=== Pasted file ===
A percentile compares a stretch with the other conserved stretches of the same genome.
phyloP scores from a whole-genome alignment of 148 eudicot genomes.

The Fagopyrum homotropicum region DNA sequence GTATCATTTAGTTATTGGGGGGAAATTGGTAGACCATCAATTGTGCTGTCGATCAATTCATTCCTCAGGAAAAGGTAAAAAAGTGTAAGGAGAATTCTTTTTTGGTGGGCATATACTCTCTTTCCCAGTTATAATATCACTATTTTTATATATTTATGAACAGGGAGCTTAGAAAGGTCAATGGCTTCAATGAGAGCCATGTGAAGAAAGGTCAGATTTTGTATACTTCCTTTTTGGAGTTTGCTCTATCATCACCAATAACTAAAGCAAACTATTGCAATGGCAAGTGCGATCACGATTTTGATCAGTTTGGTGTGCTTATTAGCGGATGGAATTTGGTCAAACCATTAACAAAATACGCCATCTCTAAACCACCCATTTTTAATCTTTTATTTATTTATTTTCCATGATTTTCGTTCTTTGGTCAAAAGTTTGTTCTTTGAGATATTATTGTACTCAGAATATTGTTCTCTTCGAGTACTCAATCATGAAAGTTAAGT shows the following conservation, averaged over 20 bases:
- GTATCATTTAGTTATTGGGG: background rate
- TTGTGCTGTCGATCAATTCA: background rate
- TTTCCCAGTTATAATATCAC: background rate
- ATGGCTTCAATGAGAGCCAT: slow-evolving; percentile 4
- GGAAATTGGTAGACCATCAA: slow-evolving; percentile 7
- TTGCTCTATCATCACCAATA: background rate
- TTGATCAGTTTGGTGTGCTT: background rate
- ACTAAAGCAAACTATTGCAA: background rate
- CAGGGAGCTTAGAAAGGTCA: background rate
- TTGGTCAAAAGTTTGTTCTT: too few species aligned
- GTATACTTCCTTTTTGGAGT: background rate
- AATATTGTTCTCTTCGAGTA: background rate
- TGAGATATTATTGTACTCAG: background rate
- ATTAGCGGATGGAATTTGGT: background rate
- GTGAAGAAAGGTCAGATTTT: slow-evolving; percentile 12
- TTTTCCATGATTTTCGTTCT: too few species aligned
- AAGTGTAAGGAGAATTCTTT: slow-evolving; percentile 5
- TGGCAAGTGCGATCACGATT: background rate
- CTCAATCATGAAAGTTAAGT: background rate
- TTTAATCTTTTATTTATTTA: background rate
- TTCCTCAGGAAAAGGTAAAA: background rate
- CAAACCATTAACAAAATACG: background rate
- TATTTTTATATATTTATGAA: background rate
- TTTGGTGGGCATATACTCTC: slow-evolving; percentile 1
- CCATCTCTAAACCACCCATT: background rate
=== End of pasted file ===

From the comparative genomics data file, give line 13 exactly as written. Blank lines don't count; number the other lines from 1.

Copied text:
- TTGGTCAAAAGTTTGTTCTT: too few species aligned